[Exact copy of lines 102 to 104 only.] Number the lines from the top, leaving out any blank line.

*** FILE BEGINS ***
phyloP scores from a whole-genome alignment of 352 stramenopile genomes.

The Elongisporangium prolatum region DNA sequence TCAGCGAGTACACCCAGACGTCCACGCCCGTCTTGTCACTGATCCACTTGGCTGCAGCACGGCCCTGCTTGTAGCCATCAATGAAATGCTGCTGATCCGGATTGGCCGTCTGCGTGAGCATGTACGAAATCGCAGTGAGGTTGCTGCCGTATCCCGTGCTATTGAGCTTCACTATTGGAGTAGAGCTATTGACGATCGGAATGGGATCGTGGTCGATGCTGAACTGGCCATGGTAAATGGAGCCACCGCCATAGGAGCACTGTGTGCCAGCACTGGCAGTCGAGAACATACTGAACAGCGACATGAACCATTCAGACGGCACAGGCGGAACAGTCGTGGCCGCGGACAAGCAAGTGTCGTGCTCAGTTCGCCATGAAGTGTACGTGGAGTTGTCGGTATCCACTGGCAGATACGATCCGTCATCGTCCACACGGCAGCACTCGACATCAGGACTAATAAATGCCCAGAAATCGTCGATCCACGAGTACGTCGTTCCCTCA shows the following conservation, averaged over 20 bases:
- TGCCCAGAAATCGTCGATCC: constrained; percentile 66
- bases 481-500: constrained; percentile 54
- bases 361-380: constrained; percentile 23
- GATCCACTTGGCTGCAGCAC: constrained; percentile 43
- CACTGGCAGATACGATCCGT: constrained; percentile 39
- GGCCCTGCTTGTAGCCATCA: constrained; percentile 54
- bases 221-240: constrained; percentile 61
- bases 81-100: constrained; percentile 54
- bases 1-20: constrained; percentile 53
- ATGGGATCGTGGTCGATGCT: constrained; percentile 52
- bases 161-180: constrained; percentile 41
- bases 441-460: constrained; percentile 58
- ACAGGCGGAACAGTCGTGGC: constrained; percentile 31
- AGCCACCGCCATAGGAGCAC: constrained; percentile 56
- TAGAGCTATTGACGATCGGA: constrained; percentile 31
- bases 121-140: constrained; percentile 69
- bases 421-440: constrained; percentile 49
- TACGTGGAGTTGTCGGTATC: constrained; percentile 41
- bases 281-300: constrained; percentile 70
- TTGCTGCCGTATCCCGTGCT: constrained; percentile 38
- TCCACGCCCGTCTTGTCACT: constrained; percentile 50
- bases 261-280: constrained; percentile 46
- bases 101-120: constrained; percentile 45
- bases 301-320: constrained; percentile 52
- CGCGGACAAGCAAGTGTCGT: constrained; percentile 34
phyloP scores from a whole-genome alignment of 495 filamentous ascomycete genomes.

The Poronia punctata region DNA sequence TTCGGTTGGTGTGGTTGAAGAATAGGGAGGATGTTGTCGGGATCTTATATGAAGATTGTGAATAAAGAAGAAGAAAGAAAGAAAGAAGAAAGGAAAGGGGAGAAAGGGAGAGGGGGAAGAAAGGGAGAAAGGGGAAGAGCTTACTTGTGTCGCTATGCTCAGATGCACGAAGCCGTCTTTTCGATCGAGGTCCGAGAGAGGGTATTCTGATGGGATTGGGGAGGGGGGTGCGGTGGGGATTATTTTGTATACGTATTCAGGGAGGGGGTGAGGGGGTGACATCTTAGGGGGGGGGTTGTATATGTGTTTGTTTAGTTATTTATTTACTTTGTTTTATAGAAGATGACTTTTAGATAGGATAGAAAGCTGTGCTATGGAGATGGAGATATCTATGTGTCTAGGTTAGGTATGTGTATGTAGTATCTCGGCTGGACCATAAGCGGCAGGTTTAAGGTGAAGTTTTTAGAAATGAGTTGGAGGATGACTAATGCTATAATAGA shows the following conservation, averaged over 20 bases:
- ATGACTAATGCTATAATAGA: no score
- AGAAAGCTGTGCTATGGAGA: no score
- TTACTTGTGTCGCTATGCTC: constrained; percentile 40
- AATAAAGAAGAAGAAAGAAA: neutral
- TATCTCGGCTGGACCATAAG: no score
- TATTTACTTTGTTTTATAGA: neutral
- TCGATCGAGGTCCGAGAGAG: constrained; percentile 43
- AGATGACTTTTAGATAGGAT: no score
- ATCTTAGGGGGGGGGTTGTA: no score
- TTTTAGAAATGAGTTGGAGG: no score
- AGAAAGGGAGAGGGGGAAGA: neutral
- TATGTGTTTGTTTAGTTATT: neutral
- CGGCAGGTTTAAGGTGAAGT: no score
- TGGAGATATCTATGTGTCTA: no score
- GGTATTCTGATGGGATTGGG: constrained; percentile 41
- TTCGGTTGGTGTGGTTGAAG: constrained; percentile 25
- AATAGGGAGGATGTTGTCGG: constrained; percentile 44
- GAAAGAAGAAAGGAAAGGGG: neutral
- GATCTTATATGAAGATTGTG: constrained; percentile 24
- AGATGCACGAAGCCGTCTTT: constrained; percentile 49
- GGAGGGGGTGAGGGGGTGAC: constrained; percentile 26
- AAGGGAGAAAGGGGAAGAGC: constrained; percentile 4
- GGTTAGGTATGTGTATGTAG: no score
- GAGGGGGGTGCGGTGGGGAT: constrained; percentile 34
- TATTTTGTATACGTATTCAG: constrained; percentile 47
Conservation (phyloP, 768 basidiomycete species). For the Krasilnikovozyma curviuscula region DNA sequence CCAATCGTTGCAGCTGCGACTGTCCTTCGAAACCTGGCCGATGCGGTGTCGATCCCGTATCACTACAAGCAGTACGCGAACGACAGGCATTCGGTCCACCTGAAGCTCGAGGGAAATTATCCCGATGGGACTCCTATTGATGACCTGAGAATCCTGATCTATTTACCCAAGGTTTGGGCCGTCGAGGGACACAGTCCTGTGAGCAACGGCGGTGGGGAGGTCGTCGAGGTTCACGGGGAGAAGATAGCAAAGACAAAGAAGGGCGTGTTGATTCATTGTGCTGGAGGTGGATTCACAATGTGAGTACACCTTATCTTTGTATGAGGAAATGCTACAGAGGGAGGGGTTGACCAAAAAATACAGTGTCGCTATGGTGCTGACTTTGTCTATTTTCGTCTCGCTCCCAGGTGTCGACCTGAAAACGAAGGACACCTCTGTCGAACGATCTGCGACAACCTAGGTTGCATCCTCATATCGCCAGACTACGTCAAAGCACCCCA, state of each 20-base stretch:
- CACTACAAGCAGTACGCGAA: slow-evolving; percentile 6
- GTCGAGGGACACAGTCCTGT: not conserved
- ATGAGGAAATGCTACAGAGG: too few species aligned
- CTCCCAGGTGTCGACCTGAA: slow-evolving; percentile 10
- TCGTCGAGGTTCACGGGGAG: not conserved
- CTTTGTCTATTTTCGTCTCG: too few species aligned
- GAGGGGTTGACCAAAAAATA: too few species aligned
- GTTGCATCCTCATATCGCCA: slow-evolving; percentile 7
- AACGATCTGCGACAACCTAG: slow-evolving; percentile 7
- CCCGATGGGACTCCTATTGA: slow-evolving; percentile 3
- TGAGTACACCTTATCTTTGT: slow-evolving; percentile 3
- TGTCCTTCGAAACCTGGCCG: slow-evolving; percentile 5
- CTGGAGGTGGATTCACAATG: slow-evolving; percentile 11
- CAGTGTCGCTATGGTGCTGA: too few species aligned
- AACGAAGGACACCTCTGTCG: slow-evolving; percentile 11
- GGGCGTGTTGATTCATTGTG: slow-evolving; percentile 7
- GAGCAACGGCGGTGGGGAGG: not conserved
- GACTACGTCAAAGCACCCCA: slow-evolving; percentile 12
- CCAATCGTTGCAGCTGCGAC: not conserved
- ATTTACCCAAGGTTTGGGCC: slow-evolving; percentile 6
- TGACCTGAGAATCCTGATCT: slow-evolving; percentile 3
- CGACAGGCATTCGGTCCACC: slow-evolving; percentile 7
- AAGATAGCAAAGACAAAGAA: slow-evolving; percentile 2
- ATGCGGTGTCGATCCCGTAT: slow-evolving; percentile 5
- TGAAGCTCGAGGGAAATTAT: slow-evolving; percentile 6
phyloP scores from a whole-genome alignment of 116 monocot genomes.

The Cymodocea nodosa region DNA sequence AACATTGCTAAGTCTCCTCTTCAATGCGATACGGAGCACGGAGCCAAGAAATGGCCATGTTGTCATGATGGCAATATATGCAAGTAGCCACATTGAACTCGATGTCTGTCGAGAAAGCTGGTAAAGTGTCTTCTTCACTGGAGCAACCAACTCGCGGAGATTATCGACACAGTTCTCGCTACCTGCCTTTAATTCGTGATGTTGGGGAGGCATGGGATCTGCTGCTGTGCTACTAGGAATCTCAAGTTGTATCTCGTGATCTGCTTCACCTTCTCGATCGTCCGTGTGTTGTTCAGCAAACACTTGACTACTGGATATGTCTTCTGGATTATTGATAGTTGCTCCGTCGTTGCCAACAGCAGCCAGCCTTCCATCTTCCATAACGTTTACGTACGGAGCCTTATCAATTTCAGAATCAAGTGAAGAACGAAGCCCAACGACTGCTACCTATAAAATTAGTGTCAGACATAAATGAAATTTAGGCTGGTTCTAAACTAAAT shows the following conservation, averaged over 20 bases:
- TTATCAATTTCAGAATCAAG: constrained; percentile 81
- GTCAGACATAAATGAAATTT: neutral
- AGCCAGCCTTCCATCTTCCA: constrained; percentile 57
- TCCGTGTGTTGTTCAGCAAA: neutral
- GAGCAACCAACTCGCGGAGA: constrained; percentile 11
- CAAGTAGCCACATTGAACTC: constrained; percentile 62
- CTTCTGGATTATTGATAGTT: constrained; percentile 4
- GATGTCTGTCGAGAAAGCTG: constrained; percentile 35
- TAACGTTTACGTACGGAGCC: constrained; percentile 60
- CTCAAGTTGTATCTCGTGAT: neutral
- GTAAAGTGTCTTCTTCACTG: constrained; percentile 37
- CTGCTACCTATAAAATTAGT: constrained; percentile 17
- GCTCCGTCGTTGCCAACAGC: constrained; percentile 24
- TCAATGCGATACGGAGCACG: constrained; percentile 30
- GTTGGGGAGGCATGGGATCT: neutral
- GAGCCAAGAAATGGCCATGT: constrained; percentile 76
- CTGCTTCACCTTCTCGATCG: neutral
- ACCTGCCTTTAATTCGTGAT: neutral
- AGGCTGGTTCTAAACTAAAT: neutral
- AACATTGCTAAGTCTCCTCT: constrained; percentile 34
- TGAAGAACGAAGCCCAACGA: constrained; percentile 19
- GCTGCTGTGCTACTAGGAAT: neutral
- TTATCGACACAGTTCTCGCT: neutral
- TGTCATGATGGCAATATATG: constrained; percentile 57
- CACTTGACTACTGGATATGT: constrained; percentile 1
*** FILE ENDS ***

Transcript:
- AACATTGCTAAGTCTCCTCT: constrained; percentile 34
- TGAAGAACGAAGCCCAACGA: constrained; percentile 19
- GCTGCTGTGCTACTAGGAAT: neutral